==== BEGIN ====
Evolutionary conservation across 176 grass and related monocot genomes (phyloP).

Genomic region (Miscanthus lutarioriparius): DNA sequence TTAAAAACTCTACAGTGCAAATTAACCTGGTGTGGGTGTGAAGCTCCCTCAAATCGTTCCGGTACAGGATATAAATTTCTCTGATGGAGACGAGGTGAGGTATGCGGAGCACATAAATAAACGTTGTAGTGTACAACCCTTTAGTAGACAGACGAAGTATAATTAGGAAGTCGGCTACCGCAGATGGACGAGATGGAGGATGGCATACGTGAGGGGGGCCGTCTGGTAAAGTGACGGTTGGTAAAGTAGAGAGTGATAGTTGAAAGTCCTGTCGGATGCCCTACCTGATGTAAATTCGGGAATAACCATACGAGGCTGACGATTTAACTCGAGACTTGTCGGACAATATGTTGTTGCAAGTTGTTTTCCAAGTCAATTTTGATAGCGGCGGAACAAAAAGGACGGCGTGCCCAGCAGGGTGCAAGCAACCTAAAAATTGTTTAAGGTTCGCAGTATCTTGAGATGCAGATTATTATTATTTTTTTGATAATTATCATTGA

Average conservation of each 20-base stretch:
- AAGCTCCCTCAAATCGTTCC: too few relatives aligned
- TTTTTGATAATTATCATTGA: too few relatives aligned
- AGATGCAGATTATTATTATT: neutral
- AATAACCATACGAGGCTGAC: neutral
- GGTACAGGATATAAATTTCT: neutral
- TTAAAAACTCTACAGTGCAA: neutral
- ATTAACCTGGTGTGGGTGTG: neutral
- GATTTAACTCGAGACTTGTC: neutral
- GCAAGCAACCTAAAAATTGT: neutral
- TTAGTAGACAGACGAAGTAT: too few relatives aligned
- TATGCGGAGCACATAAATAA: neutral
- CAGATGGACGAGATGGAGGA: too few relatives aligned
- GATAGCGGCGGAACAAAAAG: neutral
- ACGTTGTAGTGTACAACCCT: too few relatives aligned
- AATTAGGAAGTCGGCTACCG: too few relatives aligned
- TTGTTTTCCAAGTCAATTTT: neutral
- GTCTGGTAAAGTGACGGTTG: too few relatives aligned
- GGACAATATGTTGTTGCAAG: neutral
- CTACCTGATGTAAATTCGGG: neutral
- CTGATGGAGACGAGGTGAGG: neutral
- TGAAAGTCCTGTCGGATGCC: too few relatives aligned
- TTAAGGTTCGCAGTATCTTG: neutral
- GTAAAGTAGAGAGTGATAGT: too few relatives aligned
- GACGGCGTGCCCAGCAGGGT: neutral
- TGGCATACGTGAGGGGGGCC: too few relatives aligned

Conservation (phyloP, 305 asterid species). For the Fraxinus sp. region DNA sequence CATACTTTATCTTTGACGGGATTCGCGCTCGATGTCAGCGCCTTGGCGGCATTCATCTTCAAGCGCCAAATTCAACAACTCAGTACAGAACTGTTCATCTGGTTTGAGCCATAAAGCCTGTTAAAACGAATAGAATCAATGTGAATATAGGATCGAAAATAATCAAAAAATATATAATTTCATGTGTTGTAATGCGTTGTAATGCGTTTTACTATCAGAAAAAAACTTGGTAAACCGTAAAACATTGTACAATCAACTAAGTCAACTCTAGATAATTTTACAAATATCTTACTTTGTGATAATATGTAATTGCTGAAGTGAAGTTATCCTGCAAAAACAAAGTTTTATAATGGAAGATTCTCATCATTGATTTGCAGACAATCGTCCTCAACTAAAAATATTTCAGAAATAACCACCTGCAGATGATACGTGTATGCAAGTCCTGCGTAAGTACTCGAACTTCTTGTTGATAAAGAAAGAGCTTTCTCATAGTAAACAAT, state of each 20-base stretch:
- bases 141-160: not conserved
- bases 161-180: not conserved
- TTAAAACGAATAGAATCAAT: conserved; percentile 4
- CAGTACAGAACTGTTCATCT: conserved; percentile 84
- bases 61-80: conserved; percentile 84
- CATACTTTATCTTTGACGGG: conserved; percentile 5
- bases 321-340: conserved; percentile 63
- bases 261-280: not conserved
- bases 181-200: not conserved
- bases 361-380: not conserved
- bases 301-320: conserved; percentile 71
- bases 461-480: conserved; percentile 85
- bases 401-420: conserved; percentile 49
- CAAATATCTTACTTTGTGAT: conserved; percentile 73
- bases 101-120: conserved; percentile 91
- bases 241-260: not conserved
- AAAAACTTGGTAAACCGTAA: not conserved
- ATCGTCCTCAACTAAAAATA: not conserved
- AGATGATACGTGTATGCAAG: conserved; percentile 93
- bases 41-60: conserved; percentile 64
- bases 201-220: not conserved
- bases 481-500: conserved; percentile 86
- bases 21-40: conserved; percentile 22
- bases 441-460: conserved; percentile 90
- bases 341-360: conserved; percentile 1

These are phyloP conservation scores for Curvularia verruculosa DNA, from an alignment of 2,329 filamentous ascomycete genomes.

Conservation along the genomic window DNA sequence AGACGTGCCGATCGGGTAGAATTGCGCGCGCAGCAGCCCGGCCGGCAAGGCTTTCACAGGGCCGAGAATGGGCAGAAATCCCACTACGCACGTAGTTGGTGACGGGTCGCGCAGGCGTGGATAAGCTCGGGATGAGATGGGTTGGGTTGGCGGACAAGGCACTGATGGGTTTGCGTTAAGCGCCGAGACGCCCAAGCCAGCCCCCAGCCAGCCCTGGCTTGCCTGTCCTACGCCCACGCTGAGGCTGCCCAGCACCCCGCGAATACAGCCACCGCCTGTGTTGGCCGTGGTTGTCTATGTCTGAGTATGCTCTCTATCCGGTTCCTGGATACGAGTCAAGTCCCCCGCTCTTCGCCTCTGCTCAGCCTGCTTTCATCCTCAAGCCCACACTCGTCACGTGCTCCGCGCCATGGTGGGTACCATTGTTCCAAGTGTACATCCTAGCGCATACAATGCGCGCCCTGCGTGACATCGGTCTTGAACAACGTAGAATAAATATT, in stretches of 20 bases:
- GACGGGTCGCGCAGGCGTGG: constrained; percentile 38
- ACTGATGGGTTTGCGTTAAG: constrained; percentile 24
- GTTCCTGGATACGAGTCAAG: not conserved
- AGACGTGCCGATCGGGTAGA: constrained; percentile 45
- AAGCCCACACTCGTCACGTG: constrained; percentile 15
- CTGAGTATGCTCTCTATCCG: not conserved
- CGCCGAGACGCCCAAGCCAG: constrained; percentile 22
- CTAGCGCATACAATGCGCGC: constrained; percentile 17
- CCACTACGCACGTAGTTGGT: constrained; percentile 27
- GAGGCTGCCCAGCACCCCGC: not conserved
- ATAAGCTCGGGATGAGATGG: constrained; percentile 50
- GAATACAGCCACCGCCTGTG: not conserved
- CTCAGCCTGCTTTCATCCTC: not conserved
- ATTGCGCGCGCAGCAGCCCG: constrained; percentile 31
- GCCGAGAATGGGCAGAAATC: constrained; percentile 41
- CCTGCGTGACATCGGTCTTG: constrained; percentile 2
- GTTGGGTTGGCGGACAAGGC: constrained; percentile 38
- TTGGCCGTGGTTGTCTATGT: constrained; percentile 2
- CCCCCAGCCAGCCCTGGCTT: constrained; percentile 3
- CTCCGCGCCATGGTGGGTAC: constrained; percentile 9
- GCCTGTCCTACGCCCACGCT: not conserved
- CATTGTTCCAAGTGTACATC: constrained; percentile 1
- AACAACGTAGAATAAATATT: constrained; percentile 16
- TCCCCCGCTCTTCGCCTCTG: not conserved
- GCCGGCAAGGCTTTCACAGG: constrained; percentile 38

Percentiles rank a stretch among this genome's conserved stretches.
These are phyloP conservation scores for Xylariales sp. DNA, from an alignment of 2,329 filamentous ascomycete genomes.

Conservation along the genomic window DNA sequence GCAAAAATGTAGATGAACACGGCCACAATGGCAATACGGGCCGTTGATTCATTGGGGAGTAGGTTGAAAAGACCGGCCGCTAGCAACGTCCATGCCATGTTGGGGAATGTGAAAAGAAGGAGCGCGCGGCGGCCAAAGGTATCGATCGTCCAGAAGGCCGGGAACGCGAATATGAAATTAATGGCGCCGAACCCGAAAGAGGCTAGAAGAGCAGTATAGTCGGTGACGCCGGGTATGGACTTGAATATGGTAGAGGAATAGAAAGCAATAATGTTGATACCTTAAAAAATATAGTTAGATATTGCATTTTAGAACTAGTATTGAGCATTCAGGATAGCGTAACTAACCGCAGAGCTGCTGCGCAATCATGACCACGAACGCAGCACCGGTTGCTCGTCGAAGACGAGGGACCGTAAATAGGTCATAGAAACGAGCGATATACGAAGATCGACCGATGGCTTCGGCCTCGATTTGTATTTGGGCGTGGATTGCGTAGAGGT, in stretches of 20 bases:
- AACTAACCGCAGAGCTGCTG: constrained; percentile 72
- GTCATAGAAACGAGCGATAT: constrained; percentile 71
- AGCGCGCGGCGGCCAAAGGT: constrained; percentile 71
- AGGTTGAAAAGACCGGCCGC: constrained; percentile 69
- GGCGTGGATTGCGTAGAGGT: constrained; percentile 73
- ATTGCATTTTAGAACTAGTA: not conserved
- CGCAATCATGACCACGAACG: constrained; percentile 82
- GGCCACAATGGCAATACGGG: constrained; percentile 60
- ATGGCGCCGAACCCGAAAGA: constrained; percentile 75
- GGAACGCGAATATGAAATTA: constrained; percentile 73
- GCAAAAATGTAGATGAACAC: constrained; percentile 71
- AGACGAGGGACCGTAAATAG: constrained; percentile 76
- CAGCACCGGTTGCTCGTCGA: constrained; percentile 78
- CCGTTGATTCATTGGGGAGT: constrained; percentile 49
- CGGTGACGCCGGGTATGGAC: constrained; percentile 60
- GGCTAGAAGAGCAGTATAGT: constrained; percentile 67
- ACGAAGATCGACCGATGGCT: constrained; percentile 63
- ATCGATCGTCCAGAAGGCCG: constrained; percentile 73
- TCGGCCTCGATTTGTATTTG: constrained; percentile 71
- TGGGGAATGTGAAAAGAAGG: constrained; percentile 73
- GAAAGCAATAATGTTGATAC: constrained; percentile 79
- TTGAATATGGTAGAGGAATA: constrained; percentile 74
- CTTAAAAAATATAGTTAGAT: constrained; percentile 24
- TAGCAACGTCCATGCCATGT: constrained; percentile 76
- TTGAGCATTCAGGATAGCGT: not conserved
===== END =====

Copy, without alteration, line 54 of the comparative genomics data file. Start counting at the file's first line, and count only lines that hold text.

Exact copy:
- bases 341-360: conserved; percentile 1